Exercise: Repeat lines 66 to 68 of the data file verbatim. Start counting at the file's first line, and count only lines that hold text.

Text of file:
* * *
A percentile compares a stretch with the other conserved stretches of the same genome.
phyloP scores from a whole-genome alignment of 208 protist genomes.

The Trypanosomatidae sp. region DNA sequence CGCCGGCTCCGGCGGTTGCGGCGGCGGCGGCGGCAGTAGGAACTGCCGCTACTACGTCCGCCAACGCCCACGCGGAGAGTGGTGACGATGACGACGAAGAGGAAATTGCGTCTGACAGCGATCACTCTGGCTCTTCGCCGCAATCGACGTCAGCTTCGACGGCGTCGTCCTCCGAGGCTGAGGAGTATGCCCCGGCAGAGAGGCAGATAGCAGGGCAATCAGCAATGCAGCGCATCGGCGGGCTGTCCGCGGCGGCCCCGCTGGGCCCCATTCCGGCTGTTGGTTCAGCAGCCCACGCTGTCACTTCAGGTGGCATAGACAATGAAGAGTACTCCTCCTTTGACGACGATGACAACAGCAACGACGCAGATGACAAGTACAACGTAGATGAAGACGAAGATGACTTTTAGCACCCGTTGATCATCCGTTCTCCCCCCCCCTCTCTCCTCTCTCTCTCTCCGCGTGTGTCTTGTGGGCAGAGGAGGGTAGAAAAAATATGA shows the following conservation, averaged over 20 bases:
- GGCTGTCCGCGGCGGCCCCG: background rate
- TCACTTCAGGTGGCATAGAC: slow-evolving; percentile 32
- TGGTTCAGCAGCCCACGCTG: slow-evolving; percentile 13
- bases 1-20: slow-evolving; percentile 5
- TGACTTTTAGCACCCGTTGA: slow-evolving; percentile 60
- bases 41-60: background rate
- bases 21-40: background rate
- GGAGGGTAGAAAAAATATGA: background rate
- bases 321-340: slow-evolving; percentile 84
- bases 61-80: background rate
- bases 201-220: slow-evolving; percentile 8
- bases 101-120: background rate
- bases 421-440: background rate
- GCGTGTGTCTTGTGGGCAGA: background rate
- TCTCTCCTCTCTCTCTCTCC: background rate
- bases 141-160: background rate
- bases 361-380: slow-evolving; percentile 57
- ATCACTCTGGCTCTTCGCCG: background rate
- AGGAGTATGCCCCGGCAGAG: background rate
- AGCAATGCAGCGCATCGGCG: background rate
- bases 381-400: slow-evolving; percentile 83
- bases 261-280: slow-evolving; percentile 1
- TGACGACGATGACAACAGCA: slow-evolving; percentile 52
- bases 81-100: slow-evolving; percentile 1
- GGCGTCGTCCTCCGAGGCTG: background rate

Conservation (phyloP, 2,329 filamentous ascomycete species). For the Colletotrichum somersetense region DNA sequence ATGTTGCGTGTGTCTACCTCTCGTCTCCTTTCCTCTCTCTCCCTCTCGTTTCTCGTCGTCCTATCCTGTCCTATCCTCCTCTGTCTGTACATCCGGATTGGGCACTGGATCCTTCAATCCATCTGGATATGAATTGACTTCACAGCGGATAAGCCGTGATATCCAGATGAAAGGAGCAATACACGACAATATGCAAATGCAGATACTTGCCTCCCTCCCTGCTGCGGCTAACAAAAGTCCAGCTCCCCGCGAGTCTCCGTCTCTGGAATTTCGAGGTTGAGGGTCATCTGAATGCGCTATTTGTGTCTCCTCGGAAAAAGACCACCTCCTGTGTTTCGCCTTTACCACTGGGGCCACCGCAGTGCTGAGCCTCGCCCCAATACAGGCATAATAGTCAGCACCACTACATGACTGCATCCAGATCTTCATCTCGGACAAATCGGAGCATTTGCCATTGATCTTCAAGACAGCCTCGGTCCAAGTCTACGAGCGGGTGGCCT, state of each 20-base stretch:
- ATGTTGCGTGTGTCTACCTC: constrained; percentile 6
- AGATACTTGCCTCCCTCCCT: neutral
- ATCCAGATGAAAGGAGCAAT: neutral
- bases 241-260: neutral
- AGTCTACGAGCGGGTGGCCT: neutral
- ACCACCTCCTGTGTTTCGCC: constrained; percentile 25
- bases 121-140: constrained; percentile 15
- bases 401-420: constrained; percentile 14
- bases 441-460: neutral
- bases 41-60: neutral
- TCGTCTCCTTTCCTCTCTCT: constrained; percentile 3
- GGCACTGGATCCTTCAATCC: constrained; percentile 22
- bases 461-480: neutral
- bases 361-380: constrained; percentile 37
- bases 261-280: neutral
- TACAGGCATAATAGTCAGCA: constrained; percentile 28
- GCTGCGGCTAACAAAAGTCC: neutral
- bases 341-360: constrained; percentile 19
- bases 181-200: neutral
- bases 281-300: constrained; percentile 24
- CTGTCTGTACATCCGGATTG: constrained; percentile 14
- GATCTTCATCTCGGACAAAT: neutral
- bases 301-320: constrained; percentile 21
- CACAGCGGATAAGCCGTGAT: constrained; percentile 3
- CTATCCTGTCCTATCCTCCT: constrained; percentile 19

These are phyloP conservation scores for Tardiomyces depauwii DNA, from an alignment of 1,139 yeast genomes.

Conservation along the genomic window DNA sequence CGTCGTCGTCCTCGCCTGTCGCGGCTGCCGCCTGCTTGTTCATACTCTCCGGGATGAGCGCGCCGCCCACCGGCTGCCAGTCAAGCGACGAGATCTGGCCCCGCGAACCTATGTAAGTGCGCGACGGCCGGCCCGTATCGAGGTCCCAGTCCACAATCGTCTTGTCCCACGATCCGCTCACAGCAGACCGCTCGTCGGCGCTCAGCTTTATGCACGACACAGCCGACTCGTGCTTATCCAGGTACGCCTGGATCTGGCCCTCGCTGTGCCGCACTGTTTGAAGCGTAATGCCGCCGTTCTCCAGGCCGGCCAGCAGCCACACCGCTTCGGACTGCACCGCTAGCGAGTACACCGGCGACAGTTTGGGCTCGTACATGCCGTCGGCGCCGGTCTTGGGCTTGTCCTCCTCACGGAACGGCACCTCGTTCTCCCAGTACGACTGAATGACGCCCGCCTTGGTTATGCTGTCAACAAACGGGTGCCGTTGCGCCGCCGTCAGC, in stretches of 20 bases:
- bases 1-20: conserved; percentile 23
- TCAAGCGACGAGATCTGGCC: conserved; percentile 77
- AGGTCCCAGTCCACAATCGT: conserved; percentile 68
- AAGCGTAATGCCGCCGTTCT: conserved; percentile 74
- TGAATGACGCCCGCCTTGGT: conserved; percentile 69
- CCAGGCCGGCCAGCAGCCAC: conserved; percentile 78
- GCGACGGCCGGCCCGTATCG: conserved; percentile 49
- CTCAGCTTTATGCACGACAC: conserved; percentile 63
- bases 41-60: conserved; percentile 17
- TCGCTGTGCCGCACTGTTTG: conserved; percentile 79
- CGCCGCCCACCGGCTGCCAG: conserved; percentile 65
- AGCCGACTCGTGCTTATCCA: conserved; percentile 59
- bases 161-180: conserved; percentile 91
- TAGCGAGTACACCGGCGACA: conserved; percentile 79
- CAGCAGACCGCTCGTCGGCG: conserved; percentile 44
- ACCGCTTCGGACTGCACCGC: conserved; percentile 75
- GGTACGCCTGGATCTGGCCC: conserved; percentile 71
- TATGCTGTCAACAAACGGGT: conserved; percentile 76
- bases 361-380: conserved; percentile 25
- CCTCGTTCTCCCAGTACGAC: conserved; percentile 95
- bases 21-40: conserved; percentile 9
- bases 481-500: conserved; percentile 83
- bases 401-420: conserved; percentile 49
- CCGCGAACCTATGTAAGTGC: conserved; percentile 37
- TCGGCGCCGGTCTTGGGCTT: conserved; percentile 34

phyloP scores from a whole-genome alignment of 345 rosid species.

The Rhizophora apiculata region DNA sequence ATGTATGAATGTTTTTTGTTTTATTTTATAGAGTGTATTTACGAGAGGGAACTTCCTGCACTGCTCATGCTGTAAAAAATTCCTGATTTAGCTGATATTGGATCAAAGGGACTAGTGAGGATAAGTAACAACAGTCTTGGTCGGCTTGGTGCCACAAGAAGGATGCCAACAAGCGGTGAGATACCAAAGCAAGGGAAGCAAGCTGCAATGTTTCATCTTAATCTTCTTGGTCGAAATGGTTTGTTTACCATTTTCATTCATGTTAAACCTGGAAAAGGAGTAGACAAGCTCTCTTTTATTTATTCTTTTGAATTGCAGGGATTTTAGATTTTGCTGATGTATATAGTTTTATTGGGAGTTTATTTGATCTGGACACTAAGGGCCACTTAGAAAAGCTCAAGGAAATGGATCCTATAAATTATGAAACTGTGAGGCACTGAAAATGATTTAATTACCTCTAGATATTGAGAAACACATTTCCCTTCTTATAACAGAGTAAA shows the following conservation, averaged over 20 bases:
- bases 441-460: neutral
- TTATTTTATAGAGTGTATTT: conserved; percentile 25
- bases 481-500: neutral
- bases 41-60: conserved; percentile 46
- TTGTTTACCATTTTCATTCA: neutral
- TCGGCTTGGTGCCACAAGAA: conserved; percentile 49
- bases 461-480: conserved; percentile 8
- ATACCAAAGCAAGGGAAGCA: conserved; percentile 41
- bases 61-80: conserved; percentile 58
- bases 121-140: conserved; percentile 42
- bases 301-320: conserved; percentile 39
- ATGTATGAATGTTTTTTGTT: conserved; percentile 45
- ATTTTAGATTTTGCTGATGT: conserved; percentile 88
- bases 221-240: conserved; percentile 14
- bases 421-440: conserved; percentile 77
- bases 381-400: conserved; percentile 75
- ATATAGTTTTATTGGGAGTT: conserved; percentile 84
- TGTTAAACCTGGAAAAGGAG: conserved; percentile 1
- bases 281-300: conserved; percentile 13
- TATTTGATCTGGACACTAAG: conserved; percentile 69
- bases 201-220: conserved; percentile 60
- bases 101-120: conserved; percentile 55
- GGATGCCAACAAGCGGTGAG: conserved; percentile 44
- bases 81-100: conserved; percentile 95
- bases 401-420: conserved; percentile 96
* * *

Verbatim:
- TCGCTGTGCCGCACTGTTTG: conserved; percentile 79
- CGCCGCCCACCGGCTGCCAG: conserved; percentile 65
- AGCCGACTCGTGCTTATCCA: conserved; percentile 59